Ning Jizhe, vice chairman of National Development and Reform Commission and commissioner of the National Bureau of Statistics (COURTESY OF SCIO)
China's average annual GDP growth from 2013 to 2016 stands at 7.2 percent, higher than the average 2.6 percent growth rate of the world economy and the average 4 percent growth rate of other developing countries, according to the National Bureau of Statistics (NBS) on October 10.
"China's economic performance remained within a proper range with further enhanced comprehensive national strength and international influence," NBS Commissioner Ning Jizhe said at a news briefing at the State Council Information Office, ahead of the upcoming 19th National Congress of the Communist Party of China.
Over the past five years, China, as the world's second largest economy, has entered a “new normal” phase in its economic development. This was reflected in the country's transition to an economy with "medium-to-high" speed growth, economic structural upgrades and the accelerating shift from old economic drivers to new ones, said Ning.
A 7.2-percent average annual growth in the past five years, combined with growing employment rates and stable prices, put China at the top amongst the world's major economies. China’s total GDP of 73.7 trillion yuan ($11.2 trillion) in 2016 accounted for 14.8 percent of the world economy, said Ning.
"From 2013 to 2016, China's contribution to world economic growth stood at around 30 percent on average, surpassing the total contribution of the United States, eurozone and Japan,” Ning said.
He added that China's economic structural upgrades can be seen in its rising consumption and domestic demand as well as its dominant services sector.
From 2013 to 2016, consumption contributed to 55 percent of China's annual economic growth on average and the value added of the services industry moved to account for over half of the national economy.
In 2016, expenditures on research and development activities reached 1.57 trillion yuan ($237.7 billion), up 52.2 percent from 2012, which gave rise to a number of landmark achievements in science and technology such as quantum communication, high-speed railways, manned spaceflight missions, the lunar exploration program, the 500-meter Aperture Spherical Radio Telescope, large commercial aircraft, manned deep-sea submersibles and super computers.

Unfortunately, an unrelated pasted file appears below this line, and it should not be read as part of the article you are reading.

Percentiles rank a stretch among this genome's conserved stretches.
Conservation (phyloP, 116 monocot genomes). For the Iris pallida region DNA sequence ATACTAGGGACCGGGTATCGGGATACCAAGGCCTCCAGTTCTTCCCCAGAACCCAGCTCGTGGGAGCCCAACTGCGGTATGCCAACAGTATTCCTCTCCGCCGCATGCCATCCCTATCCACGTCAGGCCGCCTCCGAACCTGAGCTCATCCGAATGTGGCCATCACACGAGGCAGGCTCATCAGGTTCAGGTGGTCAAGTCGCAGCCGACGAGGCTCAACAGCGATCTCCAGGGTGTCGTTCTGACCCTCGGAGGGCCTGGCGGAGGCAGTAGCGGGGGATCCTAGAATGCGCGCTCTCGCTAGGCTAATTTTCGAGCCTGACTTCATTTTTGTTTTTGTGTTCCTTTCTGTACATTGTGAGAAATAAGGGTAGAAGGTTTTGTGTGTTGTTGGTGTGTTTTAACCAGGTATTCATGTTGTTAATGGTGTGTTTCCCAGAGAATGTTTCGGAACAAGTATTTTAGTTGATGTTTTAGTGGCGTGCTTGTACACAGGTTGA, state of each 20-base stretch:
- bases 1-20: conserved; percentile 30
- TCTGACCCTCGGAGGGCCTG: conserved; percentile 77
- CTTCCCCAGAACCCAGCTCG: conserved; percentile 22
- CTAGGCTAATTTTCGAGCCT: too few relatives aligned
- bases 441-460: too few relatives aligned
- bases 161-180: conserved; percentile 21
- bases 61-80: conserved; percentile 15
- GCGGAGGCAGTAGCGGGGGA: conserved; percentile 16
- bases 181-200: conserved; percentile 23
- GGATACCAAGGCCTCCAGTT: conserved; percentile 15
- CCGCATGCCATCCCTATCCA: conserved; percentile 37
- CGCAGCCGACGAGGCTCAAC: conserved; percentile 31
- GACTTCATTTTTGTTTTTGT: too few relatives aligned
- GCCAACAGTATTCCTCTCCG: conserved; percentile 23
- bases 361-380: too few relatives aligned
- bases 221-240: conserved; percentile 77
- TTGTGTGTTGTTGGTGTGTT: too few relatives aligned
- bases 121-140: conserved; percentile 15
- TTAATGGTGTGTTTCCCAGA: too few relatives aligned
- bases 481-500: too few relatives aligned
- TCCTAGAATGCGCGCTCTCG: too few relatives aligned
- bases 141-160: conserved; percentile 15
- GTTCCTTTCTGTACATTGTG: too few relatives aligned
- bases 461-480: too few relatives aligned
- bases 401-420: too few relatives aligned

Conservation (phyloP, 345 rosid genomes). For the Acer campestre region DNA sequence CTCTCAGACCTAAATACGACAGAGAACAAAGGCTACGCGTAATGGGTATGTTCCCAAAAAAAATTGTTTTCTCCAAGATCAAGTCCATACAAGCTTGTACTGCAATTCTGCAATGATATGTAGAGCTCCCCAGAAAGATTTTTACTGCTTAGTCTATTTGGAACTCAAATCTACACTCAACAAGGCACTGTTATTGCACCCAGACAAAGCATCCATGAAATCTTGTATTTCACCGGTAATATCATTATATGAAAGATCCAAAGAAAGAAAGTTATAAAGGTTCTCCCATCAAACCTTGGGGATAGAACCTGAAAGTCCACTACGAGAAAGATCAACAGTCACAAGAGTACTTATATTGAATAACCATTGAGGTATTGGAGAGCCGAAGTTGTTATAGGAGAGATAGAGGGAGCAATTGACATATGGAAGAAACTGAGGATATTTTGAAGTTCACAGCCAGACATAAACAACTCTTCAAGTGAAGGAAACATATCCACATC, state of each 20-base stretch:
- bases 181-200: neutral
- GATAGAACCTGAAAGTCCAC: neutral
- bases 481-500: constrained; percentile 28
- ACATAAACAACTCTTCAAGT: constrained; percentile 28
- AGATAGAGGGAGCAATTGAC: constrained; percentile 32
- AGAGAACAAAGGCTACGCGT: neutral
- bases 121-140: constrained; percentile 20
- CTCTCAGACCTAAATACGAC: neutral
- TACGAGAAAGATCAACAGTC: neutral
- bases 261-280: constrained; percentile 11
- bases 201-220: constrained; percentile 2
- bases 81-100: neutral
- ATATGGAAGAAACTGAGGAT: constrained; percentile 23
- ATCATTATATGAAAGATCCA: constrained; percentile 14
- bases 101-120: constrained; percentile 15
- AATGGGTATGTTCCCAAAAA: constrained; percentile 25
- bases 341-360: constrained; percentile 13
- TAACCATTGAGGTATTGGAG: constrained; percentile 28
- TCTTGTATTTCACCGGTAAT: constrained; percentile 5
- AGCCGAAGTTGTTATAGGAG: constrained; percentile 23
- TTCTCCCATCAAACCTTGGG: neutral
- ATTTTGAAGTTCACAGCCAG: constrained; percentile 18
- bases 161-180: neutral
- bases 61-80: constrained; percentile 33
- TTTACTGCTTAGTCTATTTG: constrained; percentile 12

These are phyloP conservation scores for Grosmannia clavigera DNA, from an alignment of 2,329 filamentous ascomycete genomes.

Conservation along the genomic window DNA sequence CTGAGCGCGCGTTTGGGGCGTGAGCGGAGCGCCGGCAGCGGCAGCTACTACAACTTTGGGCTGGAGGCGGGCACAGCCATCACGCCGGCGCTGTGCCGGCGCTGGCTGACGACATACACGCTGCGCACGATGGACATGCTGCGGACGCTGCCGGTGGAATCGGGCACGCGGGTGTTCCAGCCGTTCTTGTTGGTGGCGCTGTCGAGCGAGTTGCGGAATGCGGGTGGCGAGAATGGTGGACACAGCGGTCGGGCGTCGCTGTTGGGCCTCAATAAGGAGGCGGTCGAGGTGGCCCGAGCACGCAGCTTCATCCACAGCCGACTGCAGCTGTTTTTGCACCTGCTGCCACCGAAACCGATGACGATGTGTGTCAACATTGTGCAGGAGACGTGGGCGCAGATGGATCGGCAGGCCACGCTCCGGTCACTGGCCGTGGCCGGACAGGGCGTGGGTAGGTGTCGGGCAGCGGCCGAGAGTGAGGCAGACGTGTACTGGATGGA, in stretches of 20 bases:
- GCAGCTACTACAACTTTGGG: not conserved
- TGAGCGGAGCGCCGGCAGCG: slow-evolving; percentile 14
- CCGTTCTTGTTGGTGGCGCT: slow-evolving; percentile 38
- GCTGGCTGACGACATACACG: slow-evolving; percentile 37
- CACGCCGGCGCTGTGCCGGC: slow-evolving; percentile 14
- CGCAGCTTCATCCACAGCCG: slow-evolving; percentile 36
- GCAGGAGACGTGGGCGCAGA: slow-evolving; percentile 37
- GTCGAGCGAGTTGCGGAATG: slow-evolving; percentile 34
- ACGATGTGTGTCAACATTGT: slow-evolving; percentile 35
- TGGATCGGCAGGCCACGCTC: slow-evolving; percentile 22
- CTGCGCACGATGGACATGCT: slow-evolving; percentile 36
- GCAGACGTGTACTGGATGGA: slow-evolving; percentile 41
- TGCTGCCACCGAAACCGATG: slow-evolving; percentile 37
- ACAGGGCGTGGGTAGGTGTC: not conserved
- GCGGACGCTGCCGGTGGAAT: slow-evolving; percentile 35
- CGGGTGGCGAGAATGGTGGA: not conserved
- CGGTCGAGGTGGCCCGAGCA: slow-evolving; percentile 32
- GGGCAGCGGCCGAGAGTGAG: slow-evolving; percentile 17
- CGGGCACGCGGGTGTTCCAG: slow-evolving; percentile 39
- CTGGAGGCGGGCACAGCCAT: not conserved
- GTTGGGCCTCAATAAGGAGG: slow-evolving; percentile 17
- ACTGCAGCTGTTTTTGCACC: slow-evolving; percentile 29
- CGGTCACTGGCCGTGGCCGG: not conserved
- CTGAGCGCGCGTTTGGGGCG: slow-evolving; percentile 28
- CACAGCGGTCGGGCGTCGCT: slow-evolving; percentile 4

Economic progress was made in parallel with stronger efforts in energy saving, environmental protection as well as improved livelihood for the general public.
In 2016, China's energy and water consumption per unit of GDP was cut by 17.9 percent and 25.3 percent compared with 2012. In the same year, the completed afforestation areas were 7.2 million hectares nationwide, up 28.7 percent compared with five years earlier, and an additional 5.62 million hectares were under erosion control, up by 28.6 percent from 2012.
Ning told Beijing Review that China will work with other countries on global issues such as ecological environment protection, pollution reduction and climate change.
"The green development principle will guide policy coordination in the development plans of the Belt and Road Initiative," Ning said, "It is a must for global cooperation in production capacity and China will make sure its projects abroad meet environmental standards.”
Last year, the national per-capita disposable income was 23,821 yuan ($3,612), an increase of 7,311 yuan ($1110) compared to that of 2012, an annual increase of 7.4 percent on average.
As the largest contributor to world economic growth, China's economic, political, cultural, social and ecological progress was made against major headwinds in the international economic and political environment as well as domestic challenges, Ning noted.
All of the achievements were attributed to the CPC's strong leadership, the country's new development philosophy, the supply-side reform and the commitment to reform and opening up, he said.
Copyedited by Bryan Michael Galvan
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